Members of the House of Lords who are attempting to force the Government to introduce legislation on assisted suicide within a year of the Health and Care Bill becoming law have been accused of hijacking a health bill intended for other purposes.
Lord Moore of Etchingham and Baroness Fraser of Craigmaddie have both spoken out against the assisted suicide amendment that has been added to the Government’s Health and Care Bill. The purpose of the Bill, according to Baroness Fraser, is “to reform the delivery and organisation of health services in England”.
However, writing in the Telegraph and the Times respectively, both Lord Moore and Baroness Fraser have argued that Lord Forsyth’s assisted suicide amendment is an attempt to “hijack” the Health and Care Bill.
Lord Moore argues that “assisted suicide is, in terms of law, not a health and care issue: its introduction would require a change in the criminal law”, with Baroness Fraser pointing out that this deviation from parliamentary procedure threatens to “set a dangerous precedent” that could “shackle the future business of governments”.
“Unusual” parliamentary procedure
Furthermore, both members of the Lords argue that the assisted suicide amendment represents an “unusual” and “strange” approach to legislation insofar as the issue of assisted suicide is already being debated in the House of Lords in Baroness Meacher’s Assisted Dying Bill.
Lord Moore said: “There is already an Assisted Dying private members Bill before Parliament. Constitutional convention frowns on trying the same thing twice at the same time. It confuses everything and is unfair to other legislation”.
“I am sorry that Lord Forsyth, one of the very best performers in the Lords, is pursuing the issue in this way. If he felt differently about the subject, I can imagine him launching a brilliant forensic assault on his own method”.
“Matters such as assisted suicide are rightly classified as questions of conscience. If they can be slipped into government bills, then no legislation is safe from pressure-group hijack”.
Baroness Fraser admits to looking forward to further debate on assisted suicide in Scotland as well as England and Wales, but hopes “that the Government will not allow themselves to be distracted by Lord Forsyth’s amendment”, especially since “we already have [an assisted suicide bill] before parliament; the one introduced by Baroness Meacher”.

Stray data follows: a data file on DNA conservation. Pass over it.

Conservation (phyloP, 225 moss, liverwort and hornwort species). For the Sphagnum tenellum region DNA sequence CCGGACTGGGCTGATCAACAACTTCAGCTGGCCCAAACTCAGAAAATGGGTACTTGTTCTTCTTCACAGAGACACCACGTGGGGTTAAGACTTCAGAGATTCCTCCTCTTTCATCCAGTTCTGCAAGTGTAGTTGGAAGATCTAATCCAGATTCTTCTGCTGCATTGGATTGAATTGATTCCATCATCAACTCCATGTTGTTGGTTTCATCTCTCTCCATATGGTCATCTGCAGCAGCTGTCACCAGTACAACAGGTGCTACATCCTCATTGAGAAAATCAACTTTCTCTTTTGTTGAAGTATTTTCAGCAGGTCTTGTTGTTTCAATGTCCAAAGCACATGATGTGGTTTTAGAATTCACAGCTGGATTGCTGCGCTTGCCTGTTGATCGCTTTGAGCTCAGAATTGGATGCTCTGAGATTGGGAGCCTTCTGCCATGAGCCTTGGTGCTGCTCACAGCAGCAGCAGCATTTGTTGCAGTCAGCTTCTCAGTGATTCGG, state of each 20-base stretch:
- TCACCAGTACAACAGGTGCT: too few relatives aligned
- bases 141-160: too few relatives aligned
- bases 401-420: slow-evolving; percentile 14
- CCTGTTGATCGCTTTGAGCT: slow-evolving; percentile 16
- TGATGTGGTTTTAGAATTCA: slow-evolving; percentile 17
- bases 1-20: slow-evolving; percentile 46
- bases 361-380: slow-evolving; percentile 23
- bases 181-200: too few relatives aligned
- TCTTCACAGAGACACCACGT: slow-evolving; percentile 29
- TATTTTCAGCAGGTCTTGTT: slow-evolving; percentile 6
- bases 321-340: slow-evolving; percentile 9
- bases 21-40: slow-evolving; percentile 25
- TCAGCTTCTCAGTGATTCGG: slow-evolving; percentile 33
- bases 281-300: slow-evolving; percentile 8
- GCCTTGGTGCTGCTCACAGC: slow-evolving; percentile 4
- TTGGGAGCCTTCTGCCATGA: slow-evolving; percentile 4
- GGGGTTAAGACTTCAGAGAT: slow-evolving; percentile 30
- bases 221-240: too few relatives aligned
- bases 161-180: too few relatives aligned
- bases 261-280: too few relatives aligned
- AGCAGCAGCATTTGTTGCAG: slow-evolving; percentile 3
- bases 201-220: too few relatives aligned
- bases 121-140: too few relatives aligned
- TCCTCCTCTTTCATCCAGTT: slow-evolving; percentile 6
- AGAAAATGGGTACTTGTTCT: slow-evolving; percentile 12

Lord Forsyth’s amendment is likely to be debated later this week or early next week. Were the amendment to be accepted, it would mean that the Government would be forced to draft assisted suicide legislation to be debated in the House of Commons. If successful, it is likely that Baroness Meacher would abandon her Bill as its ultimate aim, to legalise assisted suicide, would be achieved.
Parliament has debated assisted suicide before
Parliament last voted on assisted suicide in 2015. Legislation to make it legal was defeated by 330 votes to 118. There have been a number of attempts to legalise assisted suicide through the courts – all of which have failed. In 2019, the High Court said the courts were not the place to decide moral issues. In a ruling concerning a man with motor neurone disease who wanted to be assisted in suicide, the court said: “In our judgement the courts are not the venue for arguments that have failed to convince parliament”.
Right To Life UK spokesperson, Catherine Robinson, said: “The criticisms of Lord Forsyth’s amendment are absolutely right; what is being proposed is very similar to Baroness Meacher’s Assisted Dying Bill, which has already received Second Reading and awaits Committee Stage in this parliamentary session. As such, it appears constitutionally improper for such an amendment to be inserted into the Health and Care Bill given that parliamentary practice recommends that “no bill of the same substance be brought in the same session”.
“Aside from the constitutional impropriety of Lord Forsyth’s amendment, the attempt to introduce assisted suicide is entirely unnecessary and disproportionate as there is no place for assisted suicide in end-of-life care, and experience from overseas shows that no assisted suicide law could ever be a safe law”.